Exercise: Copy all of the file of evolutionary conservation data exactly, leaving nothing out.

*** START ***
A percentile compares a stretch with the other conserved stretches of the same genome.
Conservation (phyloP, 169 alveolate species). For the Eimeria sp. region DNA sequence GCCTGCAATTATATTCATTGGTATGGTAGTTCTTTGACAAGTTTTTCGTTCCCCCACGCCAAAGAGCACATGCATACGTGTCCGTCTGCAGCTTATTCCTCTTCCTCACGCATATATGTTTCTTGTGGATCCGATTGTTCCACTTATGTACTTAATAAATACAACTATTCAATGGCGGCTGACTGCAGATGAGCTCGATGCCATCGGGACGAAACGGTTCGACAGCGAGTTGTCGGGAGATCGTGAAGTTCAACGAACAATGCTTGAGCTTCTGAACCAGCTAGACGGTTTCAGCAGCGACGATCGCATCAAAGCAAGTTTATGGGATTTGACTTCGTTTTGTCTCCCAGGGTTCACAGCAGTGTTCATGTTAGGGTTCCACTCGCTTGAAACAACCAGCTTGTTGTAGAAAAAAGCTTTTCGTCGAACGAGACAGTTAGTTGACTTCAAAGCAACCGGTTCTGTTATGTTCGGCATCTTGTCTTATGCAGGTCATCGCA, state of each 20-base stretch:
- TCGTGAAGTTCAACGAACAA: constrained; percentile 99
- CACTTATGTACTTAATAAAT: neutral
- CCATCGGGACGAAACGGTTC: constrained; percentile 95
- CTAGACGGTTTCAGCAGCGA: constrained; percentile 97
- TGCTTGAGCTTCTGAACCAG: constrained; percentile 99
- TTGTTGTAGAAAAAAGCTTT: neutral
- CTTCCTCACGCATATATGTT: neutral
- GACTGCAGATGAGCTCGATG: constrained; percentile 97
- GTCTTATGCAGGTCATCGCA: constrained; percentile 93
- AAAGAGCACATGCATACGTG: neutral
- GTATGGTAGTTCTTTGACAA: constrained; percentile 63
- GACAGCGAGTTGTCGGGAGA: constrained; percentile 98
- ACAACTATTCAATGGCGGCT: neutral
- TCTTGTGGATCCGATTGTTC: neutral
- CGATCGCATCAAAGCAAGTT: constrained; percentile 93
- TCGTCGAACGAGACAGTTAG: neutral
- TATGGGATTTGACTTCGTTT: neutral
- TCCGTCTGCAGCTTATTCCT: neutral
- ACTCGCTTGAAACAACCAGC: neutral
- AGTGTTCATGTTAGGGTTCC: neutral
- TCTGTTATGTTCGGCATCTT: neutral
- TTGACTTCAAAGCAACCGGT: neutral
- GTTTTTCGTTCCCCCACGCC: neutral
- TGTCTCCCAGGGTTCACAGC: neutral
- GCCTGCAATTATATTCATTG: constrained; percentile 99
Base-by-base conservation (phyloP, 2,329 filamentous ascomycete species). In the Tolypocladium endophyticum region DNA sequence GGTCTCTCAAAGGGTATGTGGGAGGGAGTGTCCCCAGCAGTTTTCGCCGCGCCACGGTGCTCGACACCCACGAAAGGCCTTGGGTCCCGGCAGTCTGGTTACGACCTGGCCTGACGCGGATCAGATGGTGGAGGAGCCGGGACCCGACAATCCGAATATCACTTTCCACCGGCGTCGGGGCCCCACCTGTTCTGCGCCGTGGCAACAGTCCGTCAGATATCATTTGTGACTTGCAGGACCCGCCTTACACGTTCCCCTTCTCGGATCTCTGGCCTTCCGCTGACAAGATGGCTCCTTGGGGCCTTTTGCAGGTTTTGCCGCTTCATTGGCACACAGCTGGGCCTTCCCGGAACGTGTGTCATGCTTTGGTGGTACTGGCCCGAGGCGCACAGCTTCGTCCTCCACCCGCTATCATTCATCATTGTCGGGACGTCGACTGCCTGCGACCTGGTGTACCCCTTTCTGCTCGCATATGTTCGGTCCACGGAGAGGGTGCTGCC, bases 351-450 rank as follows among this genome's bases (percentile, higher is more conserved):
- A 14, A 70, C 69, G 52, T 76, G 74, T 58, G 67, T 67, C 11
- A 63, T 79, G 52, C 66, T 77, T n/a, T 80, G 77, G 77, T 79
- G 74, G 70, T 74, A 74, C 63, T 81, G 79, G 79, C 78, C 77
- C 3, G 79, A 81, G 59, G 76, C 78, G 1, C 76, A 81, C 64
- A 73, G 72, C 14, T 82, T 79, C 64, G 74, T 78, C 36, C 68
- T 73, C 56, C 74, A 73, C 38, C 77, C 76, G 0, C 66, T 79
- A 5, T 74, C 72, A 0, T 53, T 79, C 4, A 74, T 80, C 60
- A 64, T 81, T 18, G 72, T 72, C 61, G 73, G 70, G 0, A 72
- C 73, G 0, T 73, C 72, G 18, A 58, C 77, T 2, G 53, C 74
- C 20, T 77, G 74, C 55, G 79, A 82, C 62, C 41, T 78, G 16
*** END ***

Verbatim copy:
A percentile compares a stretch with the other conserved stretches of the same genome.
Conservation (phyloP, 169 alveolate species). For the Eimeria sp. region DNA sequence GCCTGCAATTATATTCATTGGTATGGTAGTTCTTTGACAAGTTTTTCGTTCCCCCACGCCAAAGAGCACATGCATACGTGTCCGTCTGCAGCTTATTCCTCTTCCTCACGCATATATGTTTCTTGTGGATCCGATTGTTCCACTTATGTACTTAATAAATACAACTATTCAATGGCGGCTGACTGCAGATGAGCTCGATGCCATCGGGACGAAACGGTTCGACAGCGAGTTGTCGGGAGATCGTGAAGTTCAACGAACAATGCTTGAGCTTCTGAACCAGCTAGACGGTTTCAGCAGCGACGATCGCATCAAAGCAAGTTTATGGGATTTGACTTCGTTTTGTCTCCCAGGGTTCACAGCAGTGTTCATGTTAGGGTTCCACTCGCTTGAAACAACCAGCTTGTTGTAGAAAAAAGCTTTTCGTCGAACGAGACAGTTAGTTGACTTCAAAGCAACCGGTTCTGTTATGTTCGGCATCTTGTCTTATGCAGGTCATCGCA, state of each 20-base stretch:
- TCGTGAAGTTCAACGAACAA: constrained; percentile 99
- CACTTATGTACTTAATAAAT: neutral
- CCATCGGGACGAAACGGTTC: constrained; percentile 95
- CTAGACGGTTTCAGCAGCGA: constrained; percentile 97
- TGCTTGAGCTTCTGAACCAG: constrained; percentile 99
- TTGTTGTAGAAAAAAGCTTT: neutral
- CTTCCTCACGCATATATGTT: neutral
- GACTGCAGATGAGCTCGATG: constrained; percentile 97
- GTCTTATGCAGGTCATCGCA: constrained; percentile 93
- AAAGAGCACATGCATACGTG: neutral
- GTATGGTAGTTCTTTGACAA: constrained; percentile 63
- GACAGCGAGTTGTCGGGAGA: constrained; percentile 98
- ACAACTATTCAATGGCGGCT: neutral
- TCTTGTGGATCCGATTGTTC: neutral
- CGATCGCATCAAAGCAAGTT: constrained; percentile 93
- TCGTCGAACGAGACAGTTAG: neutral
- TATGGGATTTGACTTCGTTT: neutral
- TCCGTCTGCAGCTTATTCCT: neutral
- ACTCGCTTGAAACAACCAGC: neutral
- AGTGTTCATGTTAGGGTTCC: neutral
- TCTGTTATGTTCGGCATCTT: neutral
- TTGACTTCAAAGCAACCGGT: neutral
- GTTTTTCGTTCCCCCACGCC: neutral
- TGTCTCCCAGGGTTCACAGC: neutral
- GCCTGCAATTATATTCATTG: constrained; percentile 99
Base-by-base conservation (phyloP, 2,329 filamentous ascomycete species). In the Tolypocladium endophyticum region DNA sequence GGTCTCTCAAAGGGTATGTGGGAGGGAGTGTCCCCAGCAGTTTTCGCCGCGCCACGGTGCTCGACACCCACGAAAGGCCTTGGGTCCCGGCAGTCTGGTTACGACCTGGCCTGACGCGGATCAGATGGTGGAGGAGCCGGGACCCGACAATCCGAATATCACTTTCCACCGGCGTCGGGGCCCCACCTGTTCTGCGCCGTGGCAACAGTCCGTCAGATATCATTTGTGACTTGCAGGACCCGCCTTACACGTTCCCCTTCTCGGATCTCTGGCCTTCCGCTGACAAGATGGCTCCTTGGGGCCTTTTGCAGGTTTTGCCGCTTCATTGGCACACAGCTGGGCCTTCCCGGAACGTGTGTCATGCTTTGGTGGTACTGGCCCGAGGCGCACAGCTTCGTCCTCCACCCGCTATCATTCATCATTGTCGGGACGTCGACTGCCTGCGACCTGGTGTACCCCTTTCTGCTCGCATATGTTCGGTCCACGGAGAGGGTGCTGCC, bases 351-450 rank as follows among this genome's bases (percentile, higher is more conserved):
- A 14, A 70, C 69, G 52, T 76, G 74, T 58, G 67, T 67, C 11
- A 63, T 79, G 52, C 66, T 77, T n/a, T 80, G 77, G 77, T 79
- G 74, G 70, T 74, A 74, C 63, T 81, G 79, G 79, C 78, C 77
- C 3, G 79, A 81, G 59, G 76, C 78, G 1, C 76, A 81, C 64
- A 73, G 72, C 14, T 82, T 79, C 64, G 74, T 78, C 36, C 68
- T 73, C 56, C 74, A 73, C 38, C 77, C 76, G 0, C 66, T 79
- A 5, T 74, C 72, A 0, T 53, T 79, C 4, A 74, T 80, C 60
- A 64, T 81, T 18, G 72, T 72, C 61, G 73, G 70, G 0, A 72
- C 73, G 0, T 73, C 72, G 18, A 58, C 77, T 2, G 53, C 74
- C 20, T 77, G 74, C 55, G 79, A 82, C 62, C 41, T 78, G 16